First of all, music sounds different to different people. Just as with art or literature, what can be incredibly moving to one person may have little effect on another. This is not a popularity contest nor are we voting for our favorites as in American Idol. You will be graded on your ability to complete the assignment and on the way you incorporate mathematics into your music. If you fulfill all four requirements listed above (piece, performance, presentation and report), then you will do fine. The goal here is to be creative! Use your imagination and use some of the mathematics you've learned this semester/year.

Should I practice my piece beforehand?
You bet! You should plan to rehearse several times before the actual performance. Practice, practice, practice! Treat this as a performance, because it is!
If you are not performing, make sure that the person or people who are have rehearsed beforehand. Part of the challenge of this assignment will be organizing effectively to ensure that your performance goes off smoothly. For example, if you have more than one performer, you will have to write out the music for each part, find time for them to get together and practice, make sure they can be at class for your scheduled performance, etc. This takes extra time and planning! Another good reason to practice repeatedly is that your piece must be no longer than 6 - 7 minutes, so a run-through beforehand is a good way to judge the length of your performance.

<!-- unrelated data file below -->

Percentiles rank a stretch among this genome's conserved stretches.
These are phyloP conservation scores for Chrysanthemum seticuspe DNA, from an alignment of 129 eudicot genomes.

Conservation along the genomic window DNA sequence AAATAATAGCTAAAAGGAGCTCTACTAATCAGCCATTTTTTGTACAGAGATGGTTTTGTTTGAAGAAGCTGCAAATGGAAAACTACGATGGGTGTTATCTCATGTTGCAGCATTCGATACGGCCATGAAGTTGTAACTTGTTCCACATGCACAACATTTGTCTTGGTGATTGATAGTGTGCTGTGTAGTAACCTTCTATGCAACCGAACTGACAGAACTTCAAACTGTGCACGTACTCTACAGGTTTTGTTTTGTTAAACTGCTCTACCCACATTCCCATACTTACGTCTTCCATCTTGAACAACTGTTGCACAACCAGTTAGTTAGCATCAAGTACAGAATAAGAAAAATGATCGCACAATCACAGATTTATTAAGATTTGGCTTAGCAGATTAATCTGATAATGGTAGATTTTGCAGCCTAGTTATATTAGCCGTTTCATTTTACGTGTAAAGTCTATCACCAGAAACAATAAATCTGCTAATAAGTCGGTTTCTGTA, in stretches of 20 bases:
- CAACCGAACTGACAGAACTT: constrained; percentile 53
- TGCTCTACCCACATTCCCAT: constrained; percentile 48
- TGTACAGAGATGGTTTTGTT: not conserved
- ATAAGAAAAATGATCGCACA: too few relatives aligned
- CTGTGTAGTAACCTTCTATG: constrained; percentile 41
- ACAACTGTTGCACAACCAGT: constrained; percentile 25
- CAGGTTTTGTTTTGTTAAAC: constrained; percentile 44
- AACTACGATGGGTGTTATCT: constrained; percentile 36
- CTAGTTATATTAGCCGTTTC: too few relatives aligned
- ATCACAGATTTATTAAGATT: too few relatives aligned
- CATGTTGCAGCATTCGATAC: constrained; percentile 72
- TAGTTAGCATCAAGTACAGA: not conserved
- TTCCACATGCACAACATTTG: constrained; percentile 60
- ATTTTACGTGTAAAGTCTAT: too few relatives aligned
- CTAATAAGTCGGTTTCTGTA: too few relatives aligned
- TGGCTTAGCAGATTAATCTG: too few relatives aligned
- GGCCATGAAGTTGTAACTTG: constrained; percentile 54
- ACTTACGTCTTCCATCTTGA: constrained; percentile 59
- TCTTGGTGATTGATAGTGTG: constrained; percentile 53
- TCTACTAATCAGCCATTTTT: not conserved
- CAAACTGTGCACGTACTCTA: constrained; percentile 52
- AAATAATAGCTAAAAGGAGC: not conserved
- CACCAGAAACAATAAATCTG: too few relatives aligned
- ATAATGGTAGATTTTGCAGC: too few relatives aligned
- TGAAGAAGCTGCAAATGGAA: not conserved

What should I wear?
Look nice! This is a performance and you should dress accordingly. Even if you are not performing your piece, you are still giving a brief presentation beforehand. What you wear effects the quality of your performance and presentation. Be sure to take a bow after your piece is finished! Also, you are welcome to invite friends, peers, Montserrat mates, family, etc. to your performance.